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Discussion in 'UK Railway Discussion' started by telstarbox, 20 May 2015.
Southern/Southeastern run some 12-car 375/377 services - are these the 'busiest' trains in the UK?
I think one of the Woking-London Waterloo SWT services was up there, as the most overcrowded train and carrying about 1,100 passengers. Must be one of the top 5 at least.
The 0732 Woking-Waterloo (12 car) is probably up there - 1,278 passengers in Spring 2013.
I'm guessing that we're talking UK here, but I suspect that some trains in Japan have a very high density: https://youtu.be/J3XucXFyml8
Isn't PIXC* the measurement?
Passengers in excess of capacity*.
Train length isn't necessarily a factor.
*Google either of those for some further information.
London Midland, Thameslink Great Northern (both lines), AGA (Both WAML and GEML), C2C, South Eastern, Southern and South West Trains all run 12 car services in the peaks. The only mainline London commuter operators that don't are FGW (including HEC/HEX), Chiltern and LO.
How do modern high-density commuter trains compare, i.e. 378s, LU S class. I know that the question was for trains with the most passengers but a fully loaded wide through-gangway train probably exceeds the 12-car outer suburbans per linear train length even though passengers would be more comfortable.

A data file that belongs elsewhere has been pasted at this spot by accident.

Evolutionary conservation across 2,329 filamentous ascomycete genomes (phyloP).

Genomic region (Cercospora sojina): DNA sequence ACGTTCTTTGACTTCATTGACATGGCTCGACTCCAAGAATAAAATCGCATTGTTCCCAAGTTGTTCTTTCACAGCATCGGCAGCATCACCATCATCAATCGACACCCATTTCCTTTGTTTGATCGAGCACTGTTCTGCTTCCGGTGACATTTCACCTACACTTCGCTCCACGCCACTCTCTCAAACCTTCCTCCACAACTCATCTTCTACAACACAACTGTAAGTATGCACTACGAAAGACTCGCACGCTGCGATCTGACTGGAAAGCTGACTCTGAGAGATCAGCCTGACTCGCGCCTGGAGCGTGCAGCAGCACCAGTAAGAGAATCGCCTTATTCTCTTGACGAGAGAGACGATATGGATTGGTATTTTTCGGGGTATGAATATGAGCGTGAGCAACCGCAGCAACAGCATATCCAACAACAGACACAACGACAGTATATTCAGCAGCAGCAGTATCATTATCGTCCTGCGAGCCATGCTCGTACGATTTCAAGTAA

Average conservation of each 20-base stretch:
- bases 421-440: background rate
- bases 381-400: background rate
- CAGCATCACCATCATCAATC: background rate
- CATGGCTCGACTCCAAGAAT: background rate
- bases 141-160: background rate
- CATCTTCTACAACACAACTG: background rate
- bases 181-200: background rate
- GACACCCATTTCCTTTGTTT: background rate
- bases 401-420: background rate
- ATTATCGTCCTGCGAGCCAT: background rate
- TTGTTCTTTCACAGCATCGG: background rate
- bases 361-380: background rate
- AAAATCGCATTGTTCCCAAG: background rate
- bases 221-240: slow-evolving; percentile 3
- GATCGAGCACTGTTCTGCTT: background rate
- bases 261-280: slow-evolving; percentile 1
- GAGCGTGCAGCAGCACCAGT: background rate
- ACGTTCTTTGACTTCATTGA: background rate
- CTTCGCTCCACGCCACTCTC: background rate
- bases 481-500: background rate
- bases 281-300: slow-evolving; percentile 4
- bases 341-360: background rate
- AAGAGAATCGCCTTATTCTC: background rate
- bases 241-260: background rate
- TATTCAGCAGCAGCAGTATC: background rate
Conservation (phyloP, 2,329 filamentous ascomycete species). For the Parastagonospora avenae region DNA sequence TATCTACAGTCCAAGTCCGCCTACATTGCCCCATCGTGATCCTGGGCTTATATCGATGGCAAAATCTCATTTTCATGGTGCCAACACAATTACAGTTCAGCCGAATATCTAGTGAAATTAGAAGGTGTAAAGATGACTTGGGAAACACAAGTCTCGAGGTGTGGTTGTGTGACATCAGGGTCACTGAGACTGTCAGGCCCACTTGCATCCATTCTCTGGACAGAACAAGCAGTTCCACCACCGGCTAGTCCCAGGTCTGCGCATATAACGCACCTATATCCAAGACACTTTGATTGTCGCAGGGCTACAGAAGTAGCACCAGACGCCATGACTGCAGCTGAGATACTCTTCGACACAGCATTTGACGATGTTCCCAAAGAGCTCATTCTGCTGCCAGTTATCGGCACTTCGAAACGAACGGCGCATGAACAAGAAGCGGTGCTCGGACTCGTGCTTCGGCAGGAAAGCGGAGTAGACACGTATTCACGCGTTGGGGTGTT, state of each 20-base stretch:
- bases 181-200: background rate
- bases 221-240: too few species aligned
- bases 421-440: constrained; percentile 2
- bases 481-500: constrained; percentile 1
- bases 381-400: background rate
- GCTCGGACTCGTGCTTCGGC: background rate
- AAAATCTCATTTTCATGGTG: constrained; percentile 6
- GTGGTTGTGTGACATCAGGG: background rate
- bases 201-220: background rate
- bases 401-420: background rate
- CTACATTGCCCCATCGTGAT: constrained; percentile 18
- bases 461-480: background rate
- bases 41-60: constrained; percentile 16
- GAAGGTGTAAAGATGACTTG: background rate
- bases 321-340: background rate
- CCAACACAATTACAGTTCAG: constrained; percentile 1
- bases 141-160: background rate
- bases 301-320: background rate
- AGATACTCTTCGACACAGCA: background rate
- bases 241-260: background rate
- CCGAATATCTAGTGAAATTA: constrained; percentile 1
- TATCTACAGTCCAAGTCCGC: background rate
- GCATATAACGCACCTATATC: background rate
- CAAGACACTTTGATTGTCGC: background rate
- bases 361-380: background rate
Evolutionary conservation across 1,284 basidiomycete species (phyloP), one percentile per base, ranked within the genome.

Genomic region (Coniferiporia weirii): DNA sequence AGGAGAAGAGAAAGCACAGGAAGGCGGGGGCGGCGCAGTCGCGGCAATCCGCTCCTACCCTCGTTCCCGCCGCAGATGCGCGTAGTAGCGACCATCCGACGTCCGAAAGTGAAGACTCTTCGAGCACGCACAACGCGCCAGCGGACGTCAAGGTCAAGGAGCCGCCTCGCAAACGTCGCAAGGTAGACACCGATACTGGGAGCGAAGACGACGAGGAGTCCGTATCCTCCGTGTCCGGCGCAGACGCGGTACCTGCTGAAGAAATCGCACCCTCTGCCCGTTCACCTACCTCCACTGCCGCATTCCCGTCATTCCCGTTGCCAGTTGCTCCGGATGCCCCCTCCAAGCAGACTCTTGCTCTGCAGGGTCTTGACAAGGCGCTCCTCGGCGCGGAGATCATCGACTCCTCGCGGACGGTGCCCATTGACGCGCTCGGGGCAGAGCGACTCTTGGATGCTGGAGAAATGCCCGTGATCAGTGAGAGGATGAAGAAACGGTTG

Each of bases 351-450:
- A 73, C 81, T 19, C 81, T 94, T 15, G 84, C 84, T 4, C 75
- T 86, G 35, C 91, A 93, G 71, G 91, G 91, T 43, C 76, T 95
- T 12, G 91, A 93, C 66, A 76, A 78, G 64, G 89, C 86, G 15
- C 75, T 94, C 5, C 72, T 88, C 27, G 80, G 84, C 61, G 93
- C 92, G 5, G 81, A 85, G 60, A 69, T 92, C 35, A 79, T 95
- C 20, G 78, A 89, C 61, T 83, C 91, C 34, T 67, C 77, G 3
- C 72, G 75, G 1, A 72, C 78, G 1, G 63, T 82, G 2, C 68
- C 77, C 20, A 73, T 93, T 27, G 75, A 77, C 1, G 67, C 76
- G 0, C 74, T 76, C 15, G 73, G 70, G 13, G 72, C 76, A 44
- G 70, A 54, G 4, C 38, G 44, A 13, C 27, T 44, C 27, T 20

This will become apprent when the real high density outers arrive, i.e. the 700s and 345s. The 700s may be expected to carry 1500-1700 passengers in the peaks. Then the problem shifts to platforms and station access handling their ingress and egress.
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PIXC is a DfT figure to address perceived passenger comfort expectations, (presumably for use by politicians) and is compared to the TOCs franchise requirements.
Where a service is infrastructure limited, it is more an indication of train types being suitable for the passenger flows.